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Alzheon Says Its Alzheimer’s-Fighting Drug Shows Results

Claims that tramiprosate helps stabilize patients over an 18-month period.

The small biotech company Alzheon hasn’t given up on its big push to get approval for tramiprosate, its beta-amyloid-targeting drug that it says can be used for patients genetically disposed to Alzheimer’s. FierceBiotech reports that the drug does better than placebo in stabilizing symptoms over 18 months. As Forbes reported in February, the story of attempts to find a cure for Alzheimer’s has been one of bitter disappointment. “In the past decade or two, due to high monetary incentive associated with the disease, companies like Eli Lilly, Eisai, Roche, Pfizer, AstraZeneca, Biogen, and Merck & Co. have (‘had’ in the case of Pfizer) devoted billions of dollars into projects, sadly with zero returns. After more than 400 clinical trials of therapeutics and billions of dollars, there is a failure rate of nearly 100% in trials that have been reported, compared to 81% for cancer. No new therapies have been approved in more than a dozen years.”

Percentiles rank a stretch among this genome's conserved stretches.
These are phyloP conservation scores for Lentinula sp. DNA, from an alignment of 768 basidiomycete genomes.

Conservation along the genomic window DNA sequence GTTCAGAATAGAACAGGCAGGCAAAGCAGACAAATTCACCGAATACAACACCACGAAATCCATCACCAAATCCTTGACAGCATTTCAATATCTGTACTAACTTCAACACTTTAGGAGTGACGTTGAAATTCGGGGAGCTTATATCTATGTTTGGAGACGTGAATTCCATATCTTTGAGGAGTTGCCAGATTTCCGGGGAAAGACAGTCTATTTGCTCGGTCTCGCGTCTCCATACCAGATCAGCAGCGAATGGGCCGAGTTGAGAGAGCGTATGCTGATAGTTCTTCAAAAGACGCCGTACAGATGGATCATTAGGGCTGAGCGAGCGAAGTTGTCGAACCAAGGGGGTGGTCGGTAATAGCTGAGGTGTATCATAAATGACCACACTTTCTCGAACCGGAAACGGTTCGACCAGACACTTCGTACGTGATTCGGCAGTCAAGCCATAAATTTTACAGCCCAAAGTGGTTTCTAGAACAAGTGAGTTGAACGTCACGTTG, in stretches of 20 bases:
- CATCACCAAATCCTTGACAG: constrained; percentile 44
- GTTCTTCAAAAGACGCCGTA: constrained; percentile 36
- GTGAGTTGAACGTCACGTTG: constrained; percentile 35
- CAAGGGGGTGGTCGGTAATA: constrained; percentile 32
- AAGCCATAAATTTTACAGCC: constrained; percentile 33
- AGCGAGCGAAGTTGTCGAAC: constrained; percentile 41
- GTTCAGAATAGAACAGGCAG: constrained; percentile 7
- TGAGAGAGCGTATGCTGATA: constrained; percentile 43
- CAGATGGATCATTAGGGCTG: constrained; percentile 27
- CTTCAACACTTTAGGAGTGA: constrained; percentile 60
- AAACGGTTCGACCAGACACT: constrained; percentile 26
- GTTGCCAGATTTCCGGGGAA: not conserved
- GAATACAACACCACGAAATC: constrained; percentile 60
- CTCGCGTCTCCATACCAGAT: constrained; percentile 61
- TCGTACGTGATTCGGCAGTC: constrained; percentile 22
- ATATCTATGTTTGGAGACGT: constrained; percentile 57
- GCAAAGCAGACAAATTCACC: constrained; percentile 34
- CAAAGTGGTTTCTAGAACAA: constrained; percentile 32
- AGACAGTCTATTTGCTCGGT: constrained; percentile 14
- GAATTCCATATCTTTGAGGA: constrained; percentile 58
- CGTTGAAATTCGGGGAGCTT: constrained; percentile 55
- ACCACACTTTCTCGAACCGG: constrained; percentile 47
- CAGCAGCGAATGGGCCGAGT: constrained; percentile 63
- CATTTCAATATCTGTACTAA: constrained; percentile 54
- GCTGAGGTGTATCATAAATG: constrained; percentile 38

Alzheon, for its part, is touting what it calls the “large clinical benefits” of tramiprosate. FierceBiotech: “Specifically, the new analysis shows that according to the widely used ADAS-cog rating scale, 57% of patients with mild Alzheimer’s remained ‘cognitively stable’ over the 18-month trial period, compared to just 20% of those on placebo.”

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